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Re: Teaching aid pragmas (perlite?)

by jthalhammer (Friar)
on Mar 30, 2006 at 09:07 UTC ( #540144=note: print w/ replies, xml ) Need Help??


in reply to Teaching aid pragmas (perlite?)

I don't know if it is suitable for children, but if you think of Conway's "Perl Best Practices" book as a teaching guide, then the criticism pragma might be just what you're looking for.

-Jeff


Comment on Re: Teaching aid pragmas (perlite?)
Re^2: Teaching aid pragmas (perlite?)
by blogical (Pilgrim) on Mar 30, 2006 at 19:03 UTC

    That sounds very much like what I had in mind! Nice work, jthalhammer- a great idea.

    I would probably look to criticism for the review mechanism, but use different criteria, based on a lesson plan, to disallow even some functions and structures that are proper perl and within the "best practices." The criteria would be gradually loosened as the lesson progressed and introduced new tools to the students.

    criticism would be a great "post grad" recommendation, or exta credit challenge on assignments- see what level of criticism a student's code will pass thorugh unscathed.

    "One is enough. If you are acquainted with the principle, what do you care for the myriad instances and applications?"
    - Henry David Thoreau, Walden

      If you give me a few more specific examples, I can probably whip up something for you. Perl::Critic is very configurable & extensible. For instance, we could create a policy that would let you prohibit (or require) the use of an arbitrary set of builtin functions. Or limit the number of statements or operators or subroutines that you're allowed to use. I believe Perl::Critic has real potential as a teaching tool, so I'm genuinely interested in hearing your ideas.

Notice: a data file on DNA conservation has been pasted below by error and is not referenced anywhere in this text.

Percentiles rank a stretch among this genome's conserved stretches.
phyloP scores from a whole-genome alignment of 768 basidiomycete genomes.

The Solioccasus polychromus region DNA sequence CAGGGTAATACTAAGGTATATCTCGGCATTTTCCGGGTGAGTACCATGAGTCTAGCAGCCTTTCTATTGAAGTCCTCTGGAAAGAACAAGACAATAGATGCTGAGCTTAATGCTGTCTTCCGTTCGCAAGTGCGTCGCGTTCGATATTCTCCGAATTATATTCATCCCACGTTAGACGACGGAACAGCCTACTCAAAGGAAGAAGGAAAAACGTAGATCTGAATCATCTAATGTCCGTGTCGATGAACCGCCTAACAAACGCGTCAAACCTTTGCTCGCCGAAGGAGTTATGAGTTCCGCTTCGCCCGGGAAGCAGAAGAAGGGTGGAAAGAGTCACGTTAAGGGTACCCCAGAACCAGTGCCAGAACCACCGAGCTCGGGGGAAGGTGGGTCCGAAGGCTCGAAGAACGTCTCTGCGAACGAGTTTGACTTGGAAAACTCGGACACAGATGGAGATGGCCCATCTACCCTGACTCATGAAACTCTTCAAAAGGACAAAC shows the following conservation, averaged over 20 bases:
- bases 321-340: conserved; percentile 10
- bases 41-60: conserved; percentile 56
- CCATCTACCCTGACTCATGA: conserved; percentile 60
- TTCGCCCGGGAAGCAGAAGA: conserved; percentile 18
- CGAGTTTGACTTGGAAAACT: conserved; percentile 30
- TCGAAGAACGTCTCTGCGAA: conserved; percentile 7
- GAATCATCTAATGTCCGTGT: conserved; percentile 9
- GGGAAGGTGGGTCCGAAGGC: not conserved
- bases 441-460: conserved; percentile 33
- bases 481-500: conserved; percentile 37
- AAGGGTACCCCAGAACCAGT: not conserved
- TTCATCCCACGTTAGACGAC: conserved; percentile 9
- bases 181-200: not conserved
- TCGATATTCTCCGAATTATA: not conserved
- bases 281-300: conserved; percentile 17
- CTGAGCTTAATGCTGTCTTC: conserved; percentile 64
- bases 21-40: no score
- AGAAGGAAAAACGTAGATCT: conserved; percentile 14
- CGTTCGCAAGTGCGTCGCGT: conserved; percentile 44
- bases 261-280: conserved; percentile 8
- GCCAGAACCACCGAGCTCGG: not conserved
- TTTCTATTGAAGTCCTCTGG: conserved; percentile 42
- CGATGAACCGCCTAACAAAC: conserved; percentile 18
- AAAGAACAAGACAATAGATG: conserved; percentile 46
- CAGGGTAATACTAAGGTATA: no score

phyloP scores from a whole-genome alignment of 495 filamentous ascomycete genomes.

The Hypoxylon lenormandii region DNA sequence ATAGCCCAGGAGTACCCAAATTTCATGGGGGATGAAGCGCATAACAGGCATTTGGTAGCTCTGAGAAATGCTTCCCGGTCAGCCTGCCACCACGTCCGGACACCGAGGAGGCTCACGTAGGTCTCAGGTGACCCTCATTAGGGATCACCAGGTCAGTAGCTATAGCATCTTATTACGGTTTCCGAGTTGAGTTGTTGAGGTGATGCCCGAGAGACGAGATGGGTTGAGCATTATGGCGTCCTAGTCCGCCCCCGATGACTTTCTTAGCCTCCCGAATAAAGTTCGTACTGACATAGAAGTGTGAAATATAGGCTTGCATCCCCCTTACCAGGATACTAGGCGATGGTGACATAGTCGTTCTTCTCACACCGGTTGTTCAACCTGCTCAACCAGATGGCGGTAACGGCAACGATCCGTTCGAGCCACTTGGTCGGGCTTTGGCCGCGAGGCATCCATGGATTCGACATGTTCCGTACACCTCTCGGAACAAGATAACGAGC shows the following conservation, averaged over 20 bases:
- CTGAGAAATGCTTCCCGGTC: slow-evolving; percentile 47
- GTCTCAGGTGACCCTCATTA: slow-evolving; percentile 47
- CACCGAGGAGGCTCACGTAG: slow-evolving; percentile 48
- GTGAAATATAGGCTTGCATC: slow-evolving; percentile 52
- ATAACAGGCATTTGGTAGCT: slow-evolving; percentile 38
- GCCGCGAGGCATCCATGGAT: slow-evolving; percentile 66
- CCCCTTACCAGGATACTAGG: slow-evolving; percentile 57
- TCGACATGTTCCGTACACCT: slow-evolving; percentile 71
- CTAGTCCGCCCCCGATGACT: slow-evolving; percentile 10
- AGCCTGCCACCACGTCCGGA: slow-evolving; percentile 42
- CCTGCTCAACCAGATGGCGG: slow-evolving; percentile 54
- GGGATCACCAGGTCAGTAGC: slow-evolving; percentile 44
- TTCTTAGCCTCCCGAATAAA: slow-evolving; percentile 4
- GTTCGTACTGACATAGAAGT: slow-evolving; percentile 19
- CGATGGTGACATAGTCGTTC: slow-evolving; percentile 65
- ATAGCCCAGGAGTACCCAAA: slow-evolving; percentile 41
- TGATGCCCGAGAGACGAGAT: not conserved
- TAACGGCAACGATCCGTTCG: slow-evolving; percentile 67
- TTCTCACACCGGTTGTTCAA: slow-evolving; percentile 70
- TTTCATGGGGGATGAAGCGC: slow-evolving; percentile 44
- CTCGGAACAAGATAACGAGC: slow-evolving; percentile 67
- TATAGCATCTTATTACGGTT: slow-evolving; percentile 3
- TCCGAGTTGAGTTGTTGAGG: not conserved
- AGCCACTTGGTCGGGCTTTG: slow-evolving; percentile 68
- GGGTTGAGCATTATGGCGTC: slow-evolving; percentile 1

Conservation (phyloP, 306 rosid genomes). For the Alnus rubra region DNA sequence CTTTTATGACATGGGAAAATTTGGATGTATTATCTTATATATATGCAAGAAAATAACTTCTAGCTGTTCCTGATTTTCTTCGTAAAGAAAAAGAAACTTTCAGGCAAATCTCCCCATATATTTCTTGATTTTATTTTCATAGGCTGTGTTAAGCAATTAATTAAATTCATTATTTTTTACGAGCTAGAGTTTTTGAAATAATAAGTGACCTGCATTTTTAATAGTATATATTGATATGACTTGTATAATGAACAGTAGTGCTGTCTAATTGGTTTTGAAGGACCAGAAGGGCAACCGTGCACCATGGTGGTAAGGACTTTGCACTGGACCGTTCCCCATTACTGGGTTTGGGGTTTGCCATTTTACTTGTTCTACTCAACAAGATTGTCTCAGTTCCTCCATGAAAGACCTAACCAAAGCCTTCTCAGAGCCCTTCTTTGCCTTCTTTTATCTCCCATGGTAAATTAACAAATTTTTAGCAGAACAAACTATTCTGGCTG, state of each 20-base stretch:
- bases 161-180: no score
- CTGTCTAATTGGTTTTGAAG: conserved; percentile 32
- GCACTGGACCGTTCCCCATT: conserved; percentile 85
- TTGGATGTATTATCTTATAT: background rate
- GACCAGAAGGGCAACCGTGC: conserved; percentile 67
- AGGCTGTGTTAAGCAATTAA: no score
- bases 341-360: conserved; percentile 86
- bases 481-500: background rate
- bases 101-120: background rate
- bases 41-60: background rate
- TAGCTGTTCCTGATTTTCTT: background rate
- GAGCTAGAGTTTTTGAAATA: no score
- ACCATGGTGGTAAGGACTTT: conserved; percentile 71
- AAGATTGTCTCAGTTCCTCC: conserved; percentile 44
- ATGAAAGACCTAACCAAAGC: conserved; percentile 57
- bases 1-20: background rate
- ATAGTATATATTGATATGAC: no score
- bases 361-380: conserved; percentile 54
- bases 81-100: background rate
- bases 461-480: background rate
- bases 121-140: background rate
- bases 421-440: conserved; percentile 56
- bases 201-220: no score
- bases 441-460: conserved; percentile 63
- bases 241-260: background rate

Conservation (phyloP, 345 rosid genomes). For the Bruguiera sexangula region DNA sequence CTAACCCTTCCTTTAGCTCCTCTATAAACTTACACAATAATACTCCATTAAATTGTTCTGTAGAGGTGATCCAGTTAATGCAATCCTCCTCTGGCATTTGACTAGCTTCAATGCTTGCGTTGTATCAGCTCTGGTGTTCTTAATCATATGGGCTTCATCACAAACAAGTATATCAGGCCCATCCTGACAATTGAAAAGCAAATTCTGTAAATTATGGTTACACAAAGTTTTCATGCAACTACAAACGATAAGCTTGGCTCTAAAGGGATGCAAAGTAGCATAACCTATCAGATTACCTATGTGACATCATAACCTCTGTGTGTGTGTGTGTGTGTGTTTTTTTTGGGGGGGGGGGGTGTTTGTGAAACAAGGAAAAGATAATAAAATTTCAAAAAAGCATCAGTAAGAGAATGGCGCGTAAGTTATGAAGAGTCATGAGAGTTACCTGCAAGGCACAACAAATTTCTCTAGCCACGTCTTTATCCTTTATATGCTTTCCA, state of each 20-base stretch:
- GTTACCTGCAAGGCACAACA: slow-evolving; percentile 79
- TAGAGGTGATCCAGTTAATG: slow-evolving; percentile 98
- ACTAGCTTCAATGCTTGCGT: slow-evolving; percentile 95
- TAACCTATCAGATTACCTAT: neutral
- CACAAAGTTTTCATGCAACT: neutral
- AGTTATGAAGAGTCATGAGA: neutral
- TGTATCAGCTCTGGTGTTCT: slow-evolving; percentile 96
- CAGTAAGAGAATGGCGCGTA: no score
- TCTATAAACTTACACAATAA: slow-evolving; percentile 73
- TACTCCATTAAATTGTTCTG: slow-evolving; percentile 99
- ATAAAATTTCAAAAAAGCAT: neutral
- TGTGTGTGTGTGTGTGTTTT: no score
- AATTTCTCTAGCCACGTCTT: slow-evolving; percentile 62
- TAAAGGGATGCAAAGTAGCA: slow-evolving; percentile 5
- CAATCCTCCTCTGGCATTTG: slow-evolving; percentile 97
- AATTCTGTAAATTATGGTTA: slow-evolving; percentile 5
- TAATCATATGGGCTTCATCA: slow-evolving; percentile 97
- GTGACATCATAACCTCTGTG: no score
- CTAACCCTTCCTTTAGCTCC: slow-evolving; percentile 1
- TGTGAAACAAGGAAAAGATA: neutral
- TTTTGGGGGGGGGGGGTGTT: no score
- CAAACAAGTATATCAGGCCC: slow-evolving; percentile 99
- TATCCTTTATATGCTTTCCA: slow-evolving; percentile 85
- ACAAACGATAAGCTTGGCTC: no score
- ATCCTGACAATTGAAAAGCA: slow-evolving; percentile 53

-Jeff

        While I would like to some day, I'm not currently teaching perl, and so don't have a syllabus to make suggestions from. merlyn, however, does.

        What about creating rules that could be exported individually, then using those to create progressive bundles (:lesson1, :lesson2) that would mirror a lesson plan? That way a teacher could tailor usage to their particular syllabus OR use the pre-made bundles? Autodidacts could also just plug in the right bundle to keep them on course, or eliminate specific rules as they get the hang of things.

        Perhaps it would be useful to create another meditation node focusing on picking out specific rules and creating a good, general syllabus (unless you adopt the current stonehenge one)? Most of my suggestions right now would probably mirror the chapters of the llama books, as that's how I learned it.

        "One is enough. If you are acquainted with the principle, what do you care for the myriad instances and applications?"
        - Henry David Thoreau, Walden

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